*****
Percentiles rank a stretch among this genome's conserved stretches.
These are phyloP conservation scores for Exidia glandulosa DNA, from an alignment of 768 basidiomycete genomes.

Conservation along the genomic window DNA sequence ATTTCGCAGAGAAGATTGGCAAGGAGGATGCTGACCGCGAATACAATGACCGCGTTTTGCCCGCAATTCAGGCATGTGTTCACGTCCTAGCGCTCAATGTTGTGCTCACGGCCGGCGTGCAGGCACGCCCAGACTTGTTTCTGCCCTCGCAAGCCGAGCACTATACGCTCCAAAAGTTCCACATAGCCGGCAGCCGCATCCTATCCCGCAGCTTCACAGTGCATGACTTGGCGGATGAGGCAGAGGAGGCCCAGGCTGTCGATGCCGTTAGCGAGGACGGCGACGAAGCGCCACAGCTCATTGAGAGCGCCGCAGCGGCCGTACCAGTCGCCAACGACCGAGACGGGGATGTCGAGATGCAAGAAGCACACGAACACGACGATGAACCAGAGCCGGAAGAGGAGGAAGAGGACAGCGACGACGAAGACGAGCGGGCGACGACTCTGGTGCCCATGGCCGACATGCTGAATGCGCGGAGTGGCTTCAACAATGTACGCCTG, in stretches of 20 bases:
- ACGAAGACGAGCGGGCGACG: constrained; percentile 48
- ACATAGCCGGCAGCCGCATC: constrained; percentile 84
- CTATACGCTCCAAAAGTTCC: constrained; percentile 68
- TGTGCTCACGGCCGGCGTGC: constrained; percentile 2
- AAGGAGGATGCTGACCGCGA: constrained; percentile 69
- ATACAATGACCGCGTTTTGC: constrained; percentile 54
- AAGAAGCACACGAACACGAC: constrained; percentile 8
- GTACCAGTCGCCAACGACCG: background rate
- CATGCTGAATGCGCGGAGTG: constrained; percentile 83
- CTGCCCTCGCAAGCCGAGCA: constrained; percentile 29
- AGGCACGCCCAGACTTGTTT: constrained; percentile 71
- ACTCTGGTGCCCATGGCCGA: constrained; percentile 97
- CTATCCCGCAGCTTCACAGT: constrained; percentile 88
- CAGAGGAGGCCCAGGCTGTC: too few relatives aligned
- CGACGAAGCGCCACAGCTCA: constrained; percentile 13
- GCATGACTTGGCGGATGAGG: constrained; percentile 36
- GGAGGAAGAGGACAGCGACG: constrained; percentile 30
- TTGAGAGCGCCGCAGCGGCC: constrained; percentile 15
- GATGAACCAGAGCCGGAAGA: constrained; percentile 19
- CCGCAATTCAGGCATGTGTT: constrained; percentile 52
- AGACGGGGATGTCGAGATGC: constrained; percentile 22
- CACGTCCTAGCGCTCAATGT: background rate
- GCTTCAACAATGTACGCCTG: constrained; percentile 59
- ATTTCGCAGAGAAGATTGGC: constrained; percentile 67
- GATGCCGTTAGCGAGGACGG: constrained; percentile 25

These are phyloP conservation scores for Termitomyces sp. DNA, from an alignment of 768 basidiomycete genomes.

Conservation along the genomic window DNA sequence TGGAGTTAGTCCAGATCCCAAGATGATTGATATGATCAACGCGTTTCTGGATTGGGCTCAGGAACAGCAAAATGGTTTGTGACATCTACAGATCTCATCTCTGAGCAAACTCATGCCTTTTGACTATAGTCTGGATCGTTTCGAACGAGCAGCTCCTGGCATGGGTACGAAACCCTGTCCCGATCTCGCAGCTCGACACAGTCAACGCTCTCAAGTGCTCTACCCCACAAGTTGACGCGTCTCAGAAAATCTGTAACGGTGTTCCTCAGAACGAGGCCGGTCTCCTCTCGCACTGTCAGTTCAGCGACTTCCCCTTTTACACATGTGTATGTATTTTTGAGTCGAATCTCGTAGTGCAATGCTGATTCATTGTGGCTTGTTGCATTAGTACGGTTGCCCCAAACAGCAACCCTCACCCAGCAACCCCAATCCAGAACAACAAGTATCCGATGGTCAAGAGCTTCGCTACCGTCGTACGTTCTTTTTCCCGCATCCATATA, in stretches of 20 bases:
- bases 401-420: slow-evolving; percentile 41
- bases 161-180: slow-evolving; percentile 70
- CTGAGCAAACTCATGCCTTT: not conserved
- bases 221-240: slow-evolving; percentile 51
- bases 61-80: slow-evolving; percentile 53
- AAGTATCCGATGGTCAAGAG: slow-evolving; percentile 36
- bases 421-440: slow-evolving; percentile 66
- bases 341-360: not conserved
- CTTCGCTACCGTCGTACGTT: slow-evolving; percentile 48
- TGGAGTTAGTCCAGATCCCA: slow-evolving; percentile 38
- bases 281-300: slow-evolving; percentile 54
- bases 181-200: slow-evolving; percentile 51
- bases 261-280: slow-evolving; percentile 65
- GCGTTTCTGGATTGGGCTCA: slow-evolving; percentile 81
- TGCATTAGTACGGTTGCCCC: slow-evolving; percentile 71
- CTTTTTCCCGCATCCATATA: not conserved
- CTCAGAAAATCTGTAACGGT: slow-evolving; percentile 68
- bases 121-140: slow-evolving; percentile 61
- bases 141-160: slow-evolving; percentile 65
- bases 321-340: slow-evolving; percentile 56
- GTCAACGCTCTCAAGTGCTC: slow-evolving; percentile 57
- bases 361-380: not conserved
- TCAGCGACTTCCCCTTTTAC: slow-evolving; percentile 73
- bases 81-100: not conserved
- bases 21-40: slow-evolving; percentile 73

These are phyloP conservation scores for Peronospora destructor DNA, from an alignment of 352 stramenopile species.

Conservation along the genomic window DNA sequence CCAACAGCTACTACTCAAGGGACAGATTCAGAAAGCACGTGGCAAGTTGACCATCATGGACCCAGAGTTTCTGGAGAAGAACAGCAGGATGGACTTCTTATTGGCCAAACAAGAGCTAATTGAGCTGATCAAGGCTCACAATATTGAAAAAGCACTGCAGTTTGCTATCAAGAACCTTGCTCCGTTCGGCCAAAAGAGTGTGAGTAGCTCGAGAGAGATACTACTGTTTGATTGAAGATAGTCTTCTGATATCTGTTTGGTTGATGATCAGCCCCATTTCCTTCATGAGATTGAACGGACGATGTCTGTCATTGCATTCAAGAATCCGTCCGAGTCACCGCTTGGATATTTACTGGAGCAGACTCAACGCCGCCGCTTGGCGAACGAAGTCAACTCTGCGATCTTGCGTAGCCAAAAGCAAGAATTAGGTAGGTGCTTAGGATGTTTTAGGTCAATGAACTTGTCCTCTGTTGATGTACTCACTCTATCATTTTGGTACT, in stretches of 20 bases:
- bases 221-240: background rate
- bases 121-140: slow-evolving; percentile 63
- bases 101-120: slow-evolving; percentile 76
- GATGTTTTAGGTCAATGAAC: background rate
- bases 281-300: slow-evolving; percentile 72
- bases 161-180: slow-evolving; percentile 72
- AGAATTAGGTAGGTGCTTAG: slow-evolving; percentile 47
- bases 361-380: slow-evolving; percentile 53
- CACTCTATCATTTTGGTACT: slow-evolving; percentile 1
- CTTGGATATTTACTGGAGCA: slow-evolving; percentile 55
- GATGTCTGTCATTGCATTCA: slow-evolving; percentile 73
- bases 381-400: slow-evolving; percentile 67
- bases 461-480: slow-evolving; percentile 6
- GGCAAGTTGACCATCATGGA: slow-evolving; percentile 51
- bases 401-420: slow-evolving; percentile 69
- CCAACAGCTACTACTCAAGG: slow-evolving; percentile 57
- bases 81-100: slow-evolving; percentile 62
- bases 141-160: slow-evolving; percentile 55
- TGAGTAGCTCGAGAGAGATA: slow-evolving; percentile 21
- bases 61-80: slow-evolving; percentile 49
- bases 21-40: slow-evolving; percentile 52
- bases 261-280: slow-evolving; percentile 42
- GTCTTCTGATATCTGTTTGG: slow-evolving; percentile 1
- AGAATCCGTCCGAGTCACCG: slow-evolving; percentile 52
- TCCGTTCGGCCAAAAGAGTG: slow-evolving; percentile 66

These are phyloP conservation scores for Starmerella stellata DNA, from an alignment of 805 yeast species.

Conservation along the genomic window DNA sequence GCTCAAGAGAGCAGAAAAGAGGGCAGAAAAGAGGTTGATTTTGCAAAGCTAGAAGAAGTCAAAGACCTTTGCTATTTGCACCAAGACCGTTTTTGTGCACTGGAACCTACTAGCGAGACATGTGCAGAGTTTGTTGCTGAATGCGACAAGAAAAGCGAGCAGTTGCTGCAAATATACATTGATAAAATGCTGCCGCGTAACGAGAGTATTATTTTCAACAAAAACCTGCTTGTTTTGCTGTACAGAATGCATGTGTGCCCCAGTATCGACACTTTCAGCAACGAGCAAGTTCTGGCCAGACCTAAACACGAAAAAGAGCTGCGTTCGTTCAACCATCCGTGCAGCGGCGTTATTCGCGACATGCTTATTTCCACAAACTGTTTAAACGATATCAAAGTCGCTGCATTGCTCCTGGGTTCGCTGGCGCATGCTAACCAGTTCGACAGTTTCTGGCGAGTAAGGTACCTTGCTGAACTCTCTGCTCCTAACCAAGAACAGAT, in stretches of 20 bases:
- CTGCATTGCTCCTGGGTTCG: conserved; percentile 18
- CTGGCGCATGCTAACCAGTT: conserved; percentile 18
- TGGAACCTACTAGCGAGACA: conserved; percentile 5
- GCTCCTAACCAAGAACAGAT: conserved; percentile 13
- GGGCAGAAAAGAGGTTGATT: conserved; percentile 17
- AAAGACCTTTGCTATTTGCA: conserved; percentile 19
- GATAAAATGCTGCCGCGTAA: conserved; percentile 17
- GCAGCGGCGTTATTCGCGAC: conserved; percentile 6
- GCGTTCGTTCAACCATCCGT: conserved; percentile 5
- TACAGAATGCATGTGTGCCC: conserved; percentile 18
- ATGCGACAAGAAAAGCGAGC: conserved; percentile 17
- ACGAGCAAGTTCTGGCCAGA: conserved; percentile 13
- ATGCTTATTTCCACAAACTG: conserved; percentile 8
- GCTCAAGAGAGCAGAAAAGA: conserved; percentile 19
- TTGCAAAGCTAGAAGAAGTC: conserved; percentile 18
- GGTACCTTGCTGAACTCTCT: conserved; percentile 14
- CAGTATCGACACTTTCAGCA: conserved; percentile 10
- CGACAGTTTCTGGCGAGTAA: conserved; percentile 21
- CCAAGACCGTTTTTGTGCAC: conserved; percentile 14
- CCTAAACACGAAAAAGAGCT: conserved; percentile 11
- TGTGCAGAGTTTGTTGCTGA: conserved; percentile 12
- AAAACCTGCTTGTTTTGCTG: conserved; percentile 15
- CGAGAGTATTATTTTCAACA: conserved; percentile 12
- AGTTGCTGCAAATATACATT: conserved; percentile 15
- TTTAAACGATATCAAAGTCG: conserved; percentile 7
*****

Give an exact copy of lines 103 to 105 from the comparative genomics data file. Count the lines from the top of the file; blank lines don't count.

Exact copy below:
- CCAAGACCGTTTTTGTGCAC: conserved; percentile 14
- CCTAAACACGAAAAAGAGCT: conserved; percentile 11
- TGTGCAGAGTTTGTTGCTGA: conserved; percentile 12